The New CAN-SPAM Rule Provisions: What’s an E-mail Marketer to Do?
Recently the Federal Trade Commission (FTC) finalized several issues that had been left on the table when the CAN-SPAM Act originally took effect on Jan. 1, 2004. The immediate question, of course, is, “How will these new rulings affect my current programs?”
For conscientious, permission-based e-mail marketers, the answer is “very little.” That’s good news, although you should still take the time to carefully review the new rulings with your legal counsel. You can’t be too cautious when it comes to CAN-SPAM compliance.
In the meantime, here are a few things you need to know about the new edicts and advice on how to address them.
Opting Out Must Be a One-Step Process
In the simplest terms, the opt-out process for subscribers must be as easy as possible and cannot, under any circumstances, involve payment—of money, personal information or otherwise. The reason for this is to combat less reputable marketers that would require subscribers to provide personal information in order to opt out, primarily as a means to make money, steal data or simply dissuade them from opting out.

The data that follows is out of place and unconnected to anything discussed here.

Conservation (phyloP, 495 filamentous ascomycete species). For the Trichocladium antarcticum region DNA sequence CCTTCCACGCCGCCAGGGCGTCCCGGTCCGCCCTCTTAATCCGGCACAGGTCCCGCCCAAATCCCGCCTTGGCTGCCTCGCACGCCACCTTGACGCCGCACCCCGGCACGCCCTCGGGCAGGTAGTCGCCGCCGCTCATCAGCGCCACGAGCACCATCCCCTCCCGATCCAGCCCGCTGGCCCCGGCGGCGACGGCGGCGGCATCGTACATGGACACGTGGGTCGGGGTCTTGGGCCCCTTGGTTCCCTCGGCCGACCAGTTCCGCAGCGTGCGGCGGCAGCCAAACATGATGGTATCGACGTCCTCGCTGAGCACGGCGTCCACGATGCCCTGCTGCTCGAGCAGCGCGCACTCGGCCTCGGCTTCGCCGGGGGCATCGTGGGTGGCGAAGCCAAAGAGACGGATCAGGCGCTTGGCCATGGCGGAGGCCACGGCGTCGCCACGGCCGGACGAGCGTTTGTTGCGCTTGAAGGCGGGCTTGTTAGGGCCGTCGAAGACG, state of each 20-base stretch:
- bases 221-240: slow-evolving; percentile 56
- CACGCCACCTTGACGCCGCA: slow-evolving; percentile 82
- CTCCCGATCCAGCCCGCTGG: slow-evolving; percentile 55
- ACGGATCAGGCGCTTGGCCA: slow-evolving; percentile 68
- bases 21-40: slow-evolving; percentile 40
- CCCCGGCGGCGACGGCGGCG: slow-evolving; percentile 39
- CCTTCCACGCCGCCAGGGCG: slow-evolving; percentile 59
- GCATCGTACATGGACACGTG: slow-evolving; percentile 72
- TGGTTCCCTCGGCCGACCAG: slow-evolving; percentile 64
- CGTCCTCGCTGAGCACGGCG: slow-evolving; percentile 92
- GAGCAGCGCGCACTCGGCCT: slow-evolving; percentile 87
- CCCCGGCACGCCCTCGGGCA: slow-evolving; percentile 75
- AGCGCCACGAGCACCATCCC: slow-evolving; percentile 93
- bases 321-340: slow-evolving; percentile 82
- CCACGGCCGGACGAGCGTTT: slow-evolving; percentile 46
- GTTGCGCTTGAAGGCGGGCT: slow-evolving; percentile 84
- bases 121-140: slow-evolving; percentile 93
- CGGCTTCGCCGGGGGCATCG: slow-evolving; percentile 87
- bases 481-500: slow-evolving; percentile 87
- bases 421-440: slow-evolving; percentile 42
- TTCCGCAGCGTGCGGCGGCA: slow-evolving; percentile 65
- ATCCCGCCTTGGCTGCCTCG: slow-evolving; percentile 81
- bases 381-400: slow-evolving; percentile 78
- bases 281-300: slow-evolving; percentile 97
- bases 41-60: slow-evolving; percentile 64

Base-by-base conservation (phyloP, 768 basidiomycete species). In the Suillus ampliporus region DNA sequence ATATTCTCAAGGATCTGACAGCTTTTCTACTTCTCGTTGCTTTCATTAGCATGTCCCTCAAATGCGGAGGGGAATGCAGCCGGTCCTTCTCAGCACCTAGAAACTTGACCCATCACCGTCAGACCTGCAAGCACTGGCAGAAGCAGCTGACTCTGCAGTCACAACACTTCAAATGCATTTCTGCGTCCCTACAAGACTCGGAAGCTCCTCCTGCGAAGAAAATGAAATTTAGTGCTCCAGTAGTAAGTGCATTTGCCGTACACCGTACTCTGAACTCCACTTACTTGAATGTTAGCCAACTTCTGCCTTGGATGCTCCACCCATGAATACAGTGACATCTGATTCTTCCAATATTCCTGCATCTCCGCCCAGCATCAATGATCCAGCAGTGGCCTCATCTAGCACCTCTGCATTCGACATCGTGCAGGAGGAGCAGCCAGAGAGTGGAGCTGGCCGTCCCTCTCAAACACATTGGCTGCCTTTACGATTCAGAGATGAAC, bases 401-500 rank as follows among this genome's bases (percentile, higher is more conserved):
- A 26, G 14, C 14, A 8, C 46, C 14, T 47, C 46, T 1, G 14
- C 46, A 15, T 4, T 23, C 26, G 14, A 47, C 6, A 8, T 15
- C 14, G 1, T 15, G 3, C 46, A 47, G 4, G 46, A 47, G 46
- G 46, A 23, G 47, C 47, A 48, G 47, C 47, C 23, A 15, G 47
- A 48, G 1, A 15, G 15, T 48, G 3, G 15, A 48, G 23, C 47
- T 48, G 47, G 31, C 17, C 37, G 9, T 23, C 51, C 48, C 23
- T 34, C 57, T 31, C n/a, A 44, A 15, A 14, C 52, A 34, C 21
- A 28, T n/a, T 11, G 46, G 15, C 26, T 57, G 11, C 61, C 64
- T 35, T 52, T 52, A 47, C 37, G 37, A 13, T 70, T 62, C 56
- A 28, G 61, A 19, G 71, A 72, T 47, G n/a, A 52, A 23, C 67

If you currently require subscribers to provide a login or password in order to opt out of e-mail, you will likely be noncompliant. Subscribers must be able to opt out of your e-mail in one step. That means if the link to the unsubscribe application in your e-mail points to a password-protected preference center, subscribers must be able to bypass the preference center in order to opt out. In this case, you may want to consider offering a choice at opt-out between completing the process or changing preferences—after all, sometimes all a subscriber really wants to do is reduce the frequency or change an address. It’s OK to clearly state their options, but it’s an imperative that you not use this as an opportunity to entice or dissuade them.